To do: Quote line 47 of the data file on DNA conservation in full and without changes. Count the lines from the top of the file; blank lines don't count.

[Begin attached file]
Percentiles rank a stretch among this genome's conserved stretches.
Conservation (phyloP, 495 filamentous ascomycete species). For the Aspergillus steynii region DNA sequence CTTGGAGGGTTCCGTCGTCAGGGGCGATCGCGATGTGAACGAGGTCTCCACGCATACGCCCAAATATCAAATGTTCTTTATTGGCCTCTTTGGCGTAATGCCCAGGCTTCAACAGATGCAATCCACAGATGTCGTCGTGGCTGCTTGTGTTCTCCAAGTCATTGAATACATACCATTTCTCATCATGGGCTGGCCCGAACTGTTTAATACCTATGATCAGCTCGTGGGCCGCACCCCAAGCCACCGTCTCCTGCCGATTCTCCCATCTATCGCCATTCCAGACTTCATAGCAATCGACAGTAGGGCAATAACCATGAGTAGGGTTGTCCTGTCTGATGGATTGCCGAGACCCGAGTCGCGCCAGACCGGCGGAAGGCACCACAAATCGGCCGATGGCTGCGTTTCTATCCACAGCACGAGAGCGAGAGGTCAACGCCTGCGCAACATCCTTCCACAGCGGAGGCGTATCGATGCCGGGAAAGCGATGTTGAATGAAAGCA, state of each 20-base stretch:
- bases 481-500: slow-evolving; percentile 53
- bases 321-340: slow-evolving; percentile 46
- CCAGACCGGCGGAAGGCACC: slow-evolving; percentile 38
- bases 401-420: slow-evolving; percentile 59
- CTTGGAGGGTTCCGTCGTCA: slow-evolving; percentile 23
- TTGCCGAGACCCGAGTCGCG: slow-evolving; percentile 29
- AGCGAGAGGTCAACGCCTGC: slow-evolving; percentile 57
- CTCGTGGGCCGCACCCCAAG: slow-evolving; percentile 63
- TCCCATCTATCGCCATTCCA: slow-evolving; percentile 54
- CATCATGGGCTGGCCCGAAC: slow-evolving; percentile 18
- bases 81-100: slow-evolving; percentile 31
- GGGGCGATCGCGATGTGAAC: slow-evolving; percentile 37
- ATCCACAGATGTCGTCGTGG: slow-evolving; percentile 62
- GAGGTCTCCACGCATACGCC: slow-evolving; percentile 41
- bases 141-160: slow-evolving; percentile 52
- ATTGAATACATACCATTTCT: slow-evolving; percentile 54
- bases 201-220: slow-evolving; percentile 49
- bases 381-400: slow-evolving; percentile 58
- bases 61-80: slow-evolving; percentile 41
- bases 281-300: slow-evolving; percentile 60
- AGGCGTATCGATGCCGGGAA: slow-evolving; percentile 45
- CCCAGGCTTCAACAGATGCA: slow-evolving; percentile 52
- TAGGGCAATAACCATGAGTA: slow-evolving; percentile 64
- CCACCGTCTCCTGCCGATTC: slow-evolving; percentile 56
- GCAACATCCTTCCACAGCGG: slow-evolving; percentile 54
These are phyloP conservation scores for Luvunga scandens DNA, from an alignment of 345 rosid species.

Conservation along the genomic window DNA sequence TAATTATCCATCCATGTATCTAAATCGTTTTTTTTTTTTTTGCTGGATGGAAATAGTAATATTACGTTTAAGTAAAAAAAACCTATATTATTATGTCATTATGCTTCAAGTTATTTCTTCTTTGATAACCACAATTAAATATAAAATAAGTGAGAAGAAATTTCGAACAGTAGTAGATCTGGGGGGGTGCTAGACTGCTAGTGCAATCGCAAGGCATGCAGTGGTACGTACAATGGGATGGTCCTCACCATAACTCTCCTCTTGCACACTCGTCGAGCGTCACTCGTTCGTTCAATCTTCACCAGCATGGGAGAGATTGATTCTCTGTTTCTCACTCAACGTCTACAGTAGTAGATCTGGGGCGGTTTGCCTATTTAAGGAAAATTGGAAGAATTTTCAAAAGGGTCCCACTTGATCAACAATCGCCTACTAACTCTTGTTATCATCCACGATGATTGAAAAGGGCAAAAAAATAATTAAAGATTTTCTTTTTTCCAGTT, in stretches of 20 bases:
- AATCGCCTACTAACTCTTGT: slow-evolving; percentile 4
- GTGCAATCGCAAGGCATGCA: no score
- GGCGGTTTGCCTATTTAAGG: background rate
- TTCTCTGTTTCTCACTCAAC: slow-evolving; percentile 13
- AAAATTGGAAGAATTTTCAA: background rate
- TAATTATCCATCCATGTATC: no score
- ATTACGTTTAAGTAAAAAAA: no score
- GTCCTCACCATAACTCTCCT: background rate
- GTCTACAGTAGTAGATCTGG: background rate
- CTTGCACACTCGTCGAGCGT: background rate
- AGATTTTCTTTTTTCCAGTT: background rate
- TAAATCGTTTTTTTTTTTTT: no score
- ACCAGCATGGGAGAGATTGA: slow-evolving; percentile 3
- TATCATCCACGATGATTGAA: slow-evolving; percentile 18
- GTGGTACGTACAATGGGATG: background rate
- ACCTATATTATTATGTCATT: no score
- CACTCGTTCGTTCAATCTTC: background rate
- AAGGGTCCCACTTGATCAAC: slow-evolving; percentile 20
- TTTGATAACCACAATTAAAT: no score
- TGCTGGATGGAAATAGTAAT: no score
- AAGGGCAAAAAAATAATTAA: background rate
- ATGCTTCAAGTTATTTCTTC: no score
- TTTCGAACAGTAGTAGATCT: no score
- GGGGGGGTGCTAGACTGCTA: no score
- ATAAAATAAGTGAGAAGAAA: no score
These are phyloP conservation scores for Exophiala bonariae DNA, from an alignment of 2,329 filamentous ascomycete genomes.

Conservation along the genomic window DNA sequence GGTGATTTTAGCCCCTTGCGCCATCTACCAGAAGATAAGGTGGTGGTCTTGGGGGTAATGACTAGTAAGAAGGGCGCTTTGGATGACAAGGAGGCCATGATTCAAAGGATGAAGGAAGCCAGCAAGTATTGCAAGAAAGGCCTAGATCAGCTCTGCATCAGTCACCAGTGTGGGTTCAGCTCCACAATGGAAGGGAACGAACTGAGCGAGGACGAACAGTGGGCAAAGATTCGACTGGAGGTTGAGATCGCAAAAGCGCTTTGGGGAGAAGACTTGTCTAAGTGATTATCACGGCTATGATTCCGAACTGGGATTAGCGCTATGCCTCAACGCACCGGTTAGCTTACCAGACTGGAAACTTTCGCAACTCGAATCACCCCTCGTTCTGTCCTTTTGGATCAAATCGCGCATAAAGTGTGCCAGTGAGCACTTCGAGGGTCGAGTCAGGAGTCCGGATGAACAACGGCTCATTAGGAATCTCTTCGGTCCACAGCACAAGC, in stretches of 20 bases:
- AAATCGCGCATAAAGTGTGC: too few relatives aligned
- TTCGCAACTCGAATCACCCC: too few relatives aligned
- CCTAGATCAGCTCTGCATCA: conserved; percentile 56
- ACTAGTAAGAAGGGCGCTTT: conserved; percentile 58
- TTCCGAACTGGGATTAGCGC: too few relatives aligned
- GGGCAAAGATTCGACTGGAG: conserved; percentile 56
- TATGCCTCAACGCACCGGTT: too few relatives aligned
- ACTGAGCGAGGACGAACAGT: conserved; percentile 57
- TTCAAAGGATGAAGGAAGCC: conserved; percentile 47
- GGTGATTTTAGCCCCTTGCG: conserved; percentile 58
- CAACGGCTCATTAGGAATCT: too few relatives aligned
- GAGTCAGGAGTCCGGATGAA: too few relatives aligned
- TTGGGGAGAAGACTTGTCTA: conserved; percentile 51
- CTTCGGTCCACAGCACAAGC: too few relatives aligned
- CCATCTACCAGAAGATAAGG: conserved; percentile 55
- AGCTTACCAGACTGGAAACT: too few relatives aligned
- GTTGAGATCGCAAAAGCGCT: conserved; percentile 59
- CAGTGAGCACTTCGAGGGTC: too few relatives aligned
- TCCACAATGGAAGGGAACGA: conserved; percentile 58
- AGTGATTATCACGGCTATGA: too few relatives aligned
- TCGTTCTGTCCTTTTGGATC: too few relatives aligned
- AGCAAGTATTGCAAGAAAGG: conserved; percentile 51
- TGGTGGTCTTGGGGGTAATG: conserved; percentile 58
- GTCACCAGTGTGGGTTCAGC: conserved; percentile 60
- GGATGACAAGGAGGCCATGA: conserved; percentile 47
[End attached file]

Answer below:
- AAGGGTCCCACTTGATCAAC: slow-evolving; percentile 20